Historic Marijuana Decriminalization Bill Passes House of Representatives
It’s the first time a full chamber of Congress has approved such a measure.
Today, the U.S. House of Representatives voted to decriminalize marijuana, voting 228 to 164 in favor of the Marijuana Opportunity Reinvestment and Expungement (MORE) Act. It is the first time that a full chamber of Congress has approved such a measure.
The companion bill in the Senate, sponsored by Vice-President-elect Kamala Harris, has not been put up for a vote.
Prior to today’s vote, the bill’s sponsor in the House, Representative Jerry Nadler, urged his colleagues to support the MORE Act.
“This long overdue legislation would reverse the failed policy of criminalizing marijuana on the federal level and would take steps to address the heavy toll this policy has taken across the country, particularly on communities of color,” he said in a statement.
Black and white people use marijuana at similar rates, but Black people are more than three times more likely to be arrested for possession of marijuana, according to FBI data.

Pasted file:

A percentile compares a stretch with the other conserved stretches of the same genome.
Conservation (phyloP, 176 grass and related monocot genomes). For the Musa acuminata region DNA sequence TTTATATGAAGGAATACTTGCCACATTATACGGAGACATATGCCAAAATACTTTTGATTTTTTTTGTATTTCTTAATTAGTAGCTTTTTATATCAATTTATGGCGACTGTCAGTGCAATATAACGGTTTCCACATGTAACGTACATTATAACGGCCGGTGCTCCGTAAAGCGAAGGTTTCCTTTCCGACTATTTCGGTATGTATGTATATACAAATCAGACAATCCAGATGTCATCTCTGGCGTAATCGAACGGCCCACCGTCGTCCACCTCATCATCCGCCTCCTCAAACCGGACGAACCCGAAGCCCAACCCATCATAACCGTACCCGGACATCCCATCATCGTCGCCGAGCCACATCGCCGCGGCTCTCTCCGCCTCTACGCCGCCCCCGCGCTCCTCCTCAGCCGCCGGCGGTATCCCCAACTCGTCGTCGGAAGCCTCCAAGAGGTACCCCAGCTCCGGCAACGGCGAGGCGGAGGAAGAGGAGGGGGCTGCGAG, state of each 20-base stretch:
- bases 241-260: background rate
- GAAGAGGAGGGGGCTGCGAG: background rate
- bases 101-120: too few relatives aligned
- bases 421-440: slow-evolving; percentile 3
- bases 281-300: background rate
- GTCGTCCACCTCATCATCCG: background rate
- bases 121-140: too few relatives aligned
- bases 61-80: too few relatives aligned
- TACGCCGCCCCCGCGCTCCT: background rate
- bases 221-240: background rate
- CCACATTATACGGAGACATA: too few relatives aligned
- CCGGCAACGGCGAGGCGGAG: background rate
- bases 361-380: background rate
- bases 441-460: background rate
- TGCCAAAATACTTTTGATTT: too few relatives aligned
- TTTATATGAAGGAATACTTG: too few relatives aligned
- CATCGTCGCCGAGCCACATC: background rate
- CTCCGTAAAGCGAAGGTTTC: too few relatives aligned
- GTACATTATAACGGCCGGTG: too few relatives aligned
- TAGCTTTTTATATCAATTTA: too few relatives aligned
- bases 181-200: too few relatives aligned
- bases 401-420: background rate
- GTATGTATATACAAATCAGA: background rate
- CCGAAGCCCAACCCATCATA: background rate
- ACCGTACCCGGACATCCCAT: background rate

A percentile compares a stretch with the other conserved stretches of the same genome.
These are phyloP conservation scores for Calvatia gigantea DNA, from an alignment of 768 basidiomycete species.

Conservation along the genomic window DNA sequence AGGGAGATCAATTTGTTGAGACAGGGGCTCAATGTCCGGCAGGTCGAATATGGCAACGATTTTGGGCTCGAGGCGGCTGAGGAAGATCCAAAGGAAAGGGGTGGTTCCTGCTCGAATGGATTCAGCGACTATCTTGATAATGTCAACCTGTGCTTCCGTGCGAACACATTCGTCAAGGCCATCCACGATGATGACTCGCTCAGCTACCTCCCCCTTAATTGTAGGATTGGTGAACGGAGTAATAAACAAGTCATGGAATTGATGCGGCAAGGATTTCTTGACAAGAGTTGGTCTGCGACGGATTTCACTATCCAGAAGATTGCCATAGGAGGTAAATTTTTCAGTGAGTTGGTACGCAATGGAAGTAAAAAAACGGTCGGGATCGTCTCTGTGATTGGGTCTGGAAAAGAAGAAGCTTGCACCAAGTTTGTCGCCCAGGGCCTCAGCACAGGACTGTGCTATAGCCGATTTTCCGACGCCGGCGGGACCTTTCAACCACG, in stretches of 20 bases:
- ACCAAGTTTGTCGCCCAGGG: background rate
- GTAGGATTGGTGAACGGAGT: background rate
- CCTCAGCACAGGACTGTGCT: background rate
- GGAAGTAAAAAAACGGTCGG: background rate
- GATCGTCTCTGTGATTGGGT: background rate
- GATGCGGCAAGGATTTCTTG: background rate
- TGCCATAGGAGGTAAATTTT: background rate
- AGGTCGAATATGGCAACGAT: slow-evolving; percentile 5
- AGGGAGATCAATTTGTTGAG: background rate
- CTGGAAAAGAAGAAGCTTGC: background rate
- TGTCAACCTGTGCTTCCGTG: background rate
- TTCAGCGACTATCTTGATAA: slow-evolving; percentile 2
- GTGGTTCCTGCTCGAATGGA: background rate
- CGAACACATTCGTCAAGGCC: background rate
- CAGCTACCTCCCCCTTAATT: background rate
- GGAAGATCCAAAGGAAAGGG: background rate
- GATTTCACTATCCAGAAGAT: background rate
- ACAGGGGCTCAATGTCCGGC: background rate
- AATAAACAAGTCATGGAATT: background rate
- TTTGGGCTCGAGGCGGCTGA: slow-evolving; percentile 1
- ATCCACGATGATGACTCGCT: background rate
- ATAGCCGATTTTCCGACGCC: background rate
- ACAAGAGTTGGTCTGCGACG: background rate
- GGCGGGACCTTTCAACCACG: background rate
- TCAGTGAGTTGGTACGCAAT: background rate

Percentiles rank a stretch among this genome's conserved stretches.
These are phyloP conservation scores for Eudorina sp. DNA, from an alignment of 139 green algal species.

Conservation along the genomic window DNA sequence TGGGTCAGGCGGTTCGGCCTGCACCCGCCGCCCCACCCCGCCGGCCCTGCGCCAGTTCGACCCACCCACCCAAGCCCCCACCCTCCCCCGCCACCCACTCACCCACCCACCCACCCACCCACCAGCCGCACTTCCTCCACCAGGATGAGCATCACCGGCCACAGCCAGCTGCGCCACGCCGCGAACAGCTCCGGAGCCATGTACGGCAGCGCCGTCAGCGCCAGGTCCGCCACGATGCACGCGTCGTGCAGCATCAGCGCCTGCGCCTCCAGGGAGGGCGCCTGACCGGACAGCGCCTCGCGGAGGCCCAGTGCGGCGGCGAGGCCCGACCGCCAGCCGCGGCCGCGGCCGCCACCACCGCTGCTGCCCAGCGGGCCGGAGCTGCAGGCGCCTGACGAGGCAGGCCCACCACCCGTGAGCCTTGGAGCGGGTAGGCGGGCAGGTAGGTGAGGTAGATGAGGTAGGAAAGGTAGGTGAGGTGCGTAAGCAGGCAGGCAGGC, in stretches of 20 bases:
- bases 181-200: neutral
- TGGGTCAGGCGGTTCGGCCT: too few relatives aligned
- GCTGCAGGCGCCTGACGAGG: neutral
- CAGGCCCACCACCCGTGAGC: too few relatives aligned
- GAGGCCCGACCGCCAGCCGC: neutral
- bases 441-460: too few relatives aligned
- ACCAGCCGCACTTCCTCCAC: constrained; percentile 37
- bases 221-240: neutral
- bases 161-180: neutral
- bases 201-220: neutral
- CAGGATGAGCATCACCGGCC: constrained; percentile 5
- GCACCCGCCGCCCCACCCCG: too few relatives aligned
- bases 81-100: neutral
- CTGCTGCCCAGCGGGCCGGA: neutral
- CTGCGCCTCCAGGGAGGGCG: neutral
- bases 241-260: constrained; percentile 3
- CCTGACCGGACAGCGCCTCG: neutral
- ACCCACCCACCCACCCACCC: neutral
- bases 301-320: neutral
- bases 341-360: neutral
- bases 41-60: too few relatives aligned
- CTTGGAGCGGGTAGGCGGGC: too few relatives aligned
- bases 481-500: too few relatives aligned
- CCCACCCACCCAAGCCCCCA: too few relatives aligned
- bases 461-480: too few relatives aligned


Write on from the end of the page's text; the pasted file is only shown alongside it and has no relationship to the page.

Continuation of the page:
The bill would create an office to fund services “for individuals most adversely impacted by the War on Drugs including … legal aid for civil and criminal cases, including expungement of cannabis convictions,” the bill states. The bill also prohibits the denial of federal public benefits on the basis of certain cannabis-related convictions.
In November, voters in Arizona, Montana, New Jersey, and South Dakota voted in favor of marijuana legalization ballot initiatives. And earlier this week, the United Nations Commission for Narcotic Drugs removed cannabis from Schedule IV, which includes some opioids.
“The nationwide wins this cycle demonstrate a strong mandate for progressive marijuana legislation,” Barbara Lee wrote in The Appeal earlier this week. “The chance that this legislation passes the Senate and is signed into law is no longer a pipe dream.”